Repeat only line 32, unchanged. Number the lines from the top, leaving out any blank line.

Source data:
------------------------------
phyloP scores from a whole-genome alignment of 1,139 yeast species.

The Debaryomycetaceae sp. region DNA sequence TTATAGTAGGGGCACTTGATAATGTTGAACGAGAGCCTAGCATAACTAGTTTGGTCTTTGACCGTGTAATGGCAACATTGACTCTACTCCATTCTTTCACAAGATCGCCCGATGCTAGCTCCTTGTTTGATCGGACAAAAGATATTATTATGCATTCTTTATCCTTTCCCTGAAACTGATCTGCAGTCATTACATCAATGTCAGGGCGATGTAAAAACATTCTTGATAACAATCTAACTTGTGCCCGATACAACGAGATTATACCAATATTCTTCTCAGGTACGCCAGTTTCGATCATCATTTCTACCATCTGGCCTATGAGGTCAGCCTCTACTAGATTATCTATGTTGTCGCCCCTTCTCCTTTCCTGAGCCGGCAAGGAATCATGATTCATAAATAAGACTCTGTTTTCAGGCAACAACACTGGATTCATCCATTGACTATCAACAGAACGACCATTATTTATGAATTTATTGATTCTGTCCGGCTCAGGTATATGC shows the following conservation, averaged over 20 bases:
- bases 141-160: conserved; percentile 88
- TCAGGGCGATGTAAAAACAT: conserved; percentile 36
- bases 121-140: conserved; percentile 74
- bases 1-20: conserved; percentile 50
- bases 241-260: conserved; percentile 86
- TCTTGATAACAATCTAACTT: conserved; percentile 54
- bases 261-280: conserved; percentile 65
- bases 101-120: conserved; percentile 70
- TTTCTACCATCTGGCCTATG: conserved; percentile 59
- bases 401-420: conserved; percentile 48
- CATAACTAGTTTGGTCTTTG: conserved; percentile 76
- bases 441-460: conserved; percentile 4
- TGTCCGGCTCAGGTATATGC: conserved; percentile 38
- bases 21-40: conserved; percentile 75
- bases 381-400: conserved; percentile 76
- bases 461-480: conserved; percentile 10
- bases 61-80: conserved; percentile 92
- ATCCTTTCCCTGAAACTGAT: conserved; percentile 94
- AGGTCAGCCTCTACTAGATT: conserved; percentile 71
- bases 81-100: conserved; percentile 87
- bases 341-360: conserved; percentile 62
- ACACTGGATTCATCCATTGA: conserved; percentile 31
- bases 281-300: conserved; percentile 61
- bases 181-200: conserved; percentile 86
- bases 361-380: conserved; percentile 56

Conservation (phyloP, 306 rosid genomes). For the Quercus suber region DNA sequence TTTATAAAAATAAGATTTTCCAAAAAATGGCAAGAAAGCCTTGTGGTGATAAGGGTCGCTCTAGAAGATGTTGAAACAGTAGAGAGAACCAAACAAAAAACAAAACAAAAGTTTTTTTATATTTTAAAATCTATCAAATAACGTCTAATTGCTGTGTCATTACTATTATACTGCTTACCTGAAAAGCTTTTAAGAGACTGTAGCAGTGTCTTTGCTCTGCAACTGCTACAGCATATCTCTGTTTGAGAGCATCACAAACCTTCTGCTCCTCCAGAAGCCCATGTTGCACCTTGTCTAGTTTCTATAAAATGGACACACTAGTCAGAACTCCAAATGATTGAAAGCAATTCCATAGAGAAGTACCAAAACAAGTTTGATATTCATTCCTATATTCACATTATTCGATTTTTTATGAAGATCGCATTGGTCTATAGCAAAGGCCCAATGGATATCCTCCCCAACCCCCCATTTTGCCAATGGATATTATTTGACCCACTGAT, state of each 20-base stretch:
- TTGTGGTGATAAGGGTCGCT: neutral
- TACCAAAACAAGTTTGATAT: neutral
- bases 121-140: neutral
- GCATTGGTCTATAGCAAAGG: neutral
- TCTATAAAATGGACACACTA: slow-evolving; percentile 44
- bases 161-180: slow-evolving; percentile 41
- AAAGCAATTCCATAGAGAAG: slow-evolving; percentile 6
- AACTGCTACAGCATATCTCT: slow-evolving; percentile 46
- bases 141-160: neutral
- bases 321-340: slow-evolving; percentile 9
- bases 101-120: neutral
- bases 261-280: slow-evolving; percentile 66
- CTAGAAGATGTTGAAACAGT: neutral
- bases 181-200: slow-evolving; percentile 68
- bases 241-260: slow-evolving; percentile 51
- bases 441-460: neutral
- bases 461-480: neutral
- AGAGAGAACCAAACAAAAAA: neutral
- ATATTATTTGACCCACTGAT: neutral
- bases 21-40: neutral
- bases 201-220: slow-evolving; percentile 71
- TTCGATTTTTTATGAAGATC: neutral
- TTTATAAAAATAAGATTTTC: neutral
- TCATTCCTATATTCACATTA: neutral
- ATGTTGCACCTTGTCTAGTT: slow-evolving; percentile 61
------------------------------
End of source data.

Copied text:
- GCATTGGTCTATAGCAAAGG: neutral